King Gorm are well and truly on form

King Gorm
King Gorm

I’m not sure what the name is referencing (I would guess that the word, ‘Gorm’ meaning attentive or alert is the root as well as the root of ‘gormless’), but King Gorm, the Californian band provides a modern twist on the classic keyboard-driven rock of Purple, Heep and BOC but with enough prog to satisfy those fans too. The members have a distinguished lineage each having played with some truly original bands: Francis Roberts (Old Man Wizard, The Dread Crew of Oddwood, Leather Nun America), Dylan Marks (Beekeeper, Eukaryst, White Wizzard), Erich Beckmann (Grim Luck, Kirby’s Dream Band, Vic Viper).

On this, their self-titled album, we are treated to the story of “four heroes on their quest to save the land of Irondale”…and this tale is communicated across nine songs with a deftness that will engage lovers of all of those bands. ‘Freedom Calls’ is reminiscent of Rainbow but with Heepy vocals; ‘Four Heroes’ is Floydian with a spark of Rush…both are notable for very strong bass guitar lines, as well as finely crafted guitar and keyboard work. ‘Beyond Black Rainbow’ is like Steve Harris had joined Ritchie Blackmore to update and elongate The Kinks… I know, that may be a convoluted concept but give it a listen and you’ll see what I mean! ‘The Witch of Irondale’ is a seven-minute epic that entertains every second and, at times, reminds me of that vastly underrated Greek band Socrates Drank The Conium. ‘Slaughter The King’ brings a touch of Purple/Sabbath weight to the proceedings and the organ/guitar harmonies are wonderful. The closing song, ‘Ultimate Reality’ could have sat comfortably on Very ‘Eavy, Very ‘Umble, as the key intro and riff are very Hensley/Box and that, is a good thing and this is an instrumental delight.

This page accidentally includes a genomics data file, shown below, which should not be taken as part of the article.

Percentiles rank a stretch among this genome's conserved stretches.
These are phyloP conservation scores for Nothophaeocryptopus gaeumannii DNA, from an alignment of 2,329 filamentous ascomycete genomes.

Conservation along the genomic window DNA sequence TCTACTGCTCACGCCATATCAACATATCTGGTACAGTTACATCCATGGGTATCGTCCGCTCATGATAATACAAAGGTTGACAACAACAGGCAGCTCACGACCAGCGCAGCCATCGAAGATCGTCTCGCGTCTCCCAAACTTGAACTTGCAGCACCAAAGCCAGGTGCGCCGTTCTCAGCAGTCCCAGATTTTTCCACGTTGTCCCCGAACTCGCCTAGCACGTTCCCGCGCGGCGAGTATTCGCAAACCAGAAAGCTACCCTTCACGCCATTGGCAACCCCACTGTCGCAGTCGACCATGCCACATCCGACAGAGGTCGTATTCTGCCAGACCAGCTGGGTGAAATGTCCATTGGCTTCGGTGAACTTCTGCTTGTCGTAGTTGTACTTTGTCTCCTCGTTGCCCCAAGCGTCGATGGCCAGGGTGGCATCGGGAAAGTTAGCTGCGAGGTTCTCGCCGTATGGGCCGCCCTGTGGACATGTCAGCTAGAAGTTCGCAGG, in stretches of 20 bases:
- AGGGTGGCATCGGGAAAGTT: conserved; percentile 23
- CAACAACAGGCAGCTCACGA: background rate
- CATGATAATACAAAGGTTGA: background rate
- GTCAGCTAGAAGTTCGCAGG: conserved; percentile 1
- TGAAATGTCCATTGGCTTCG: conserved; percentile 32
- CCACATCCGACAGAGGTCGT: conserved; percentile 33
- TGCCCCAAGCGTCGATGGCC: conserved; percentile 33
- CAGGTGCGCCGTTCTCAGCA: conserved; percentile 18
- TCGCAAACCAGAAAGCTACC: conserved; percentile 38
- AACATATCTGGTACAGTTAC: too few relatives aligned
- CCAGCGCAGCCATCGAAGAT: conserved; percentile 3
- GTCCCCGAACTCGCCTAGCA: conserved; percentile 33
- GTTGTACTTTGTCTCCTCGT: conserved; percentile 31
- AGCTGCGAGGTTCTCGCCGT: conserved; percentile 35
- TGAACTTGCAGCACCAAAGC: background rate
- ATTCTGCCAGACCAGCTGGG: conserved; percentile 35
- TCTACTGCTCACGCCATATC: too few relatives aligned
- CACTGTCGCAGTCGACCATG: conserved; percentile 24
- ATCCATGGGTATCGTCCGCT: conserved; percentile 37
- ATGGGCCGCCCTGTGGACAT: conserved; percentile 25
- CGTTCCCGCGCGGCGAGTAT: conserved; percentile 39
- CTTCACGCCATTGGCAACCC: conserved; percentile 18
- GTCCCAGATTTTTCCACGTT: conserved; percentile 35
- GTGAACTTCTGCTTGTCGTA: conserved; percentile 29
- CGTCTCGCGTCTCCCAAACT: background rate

I have tried to help with the references to other bands, but don’t be misled as this band are very original in the way they take the influences, update them and stamp them with the King Gorm style and execution. It’s a thoroughly enjoyable album throughout…even the thirty-four second ‘Intro’ that opens the album with its sparse notes has power and meaning.

So, if you like heavy rock with those clear influences but appreciate an original update then you will love this…I know I do.

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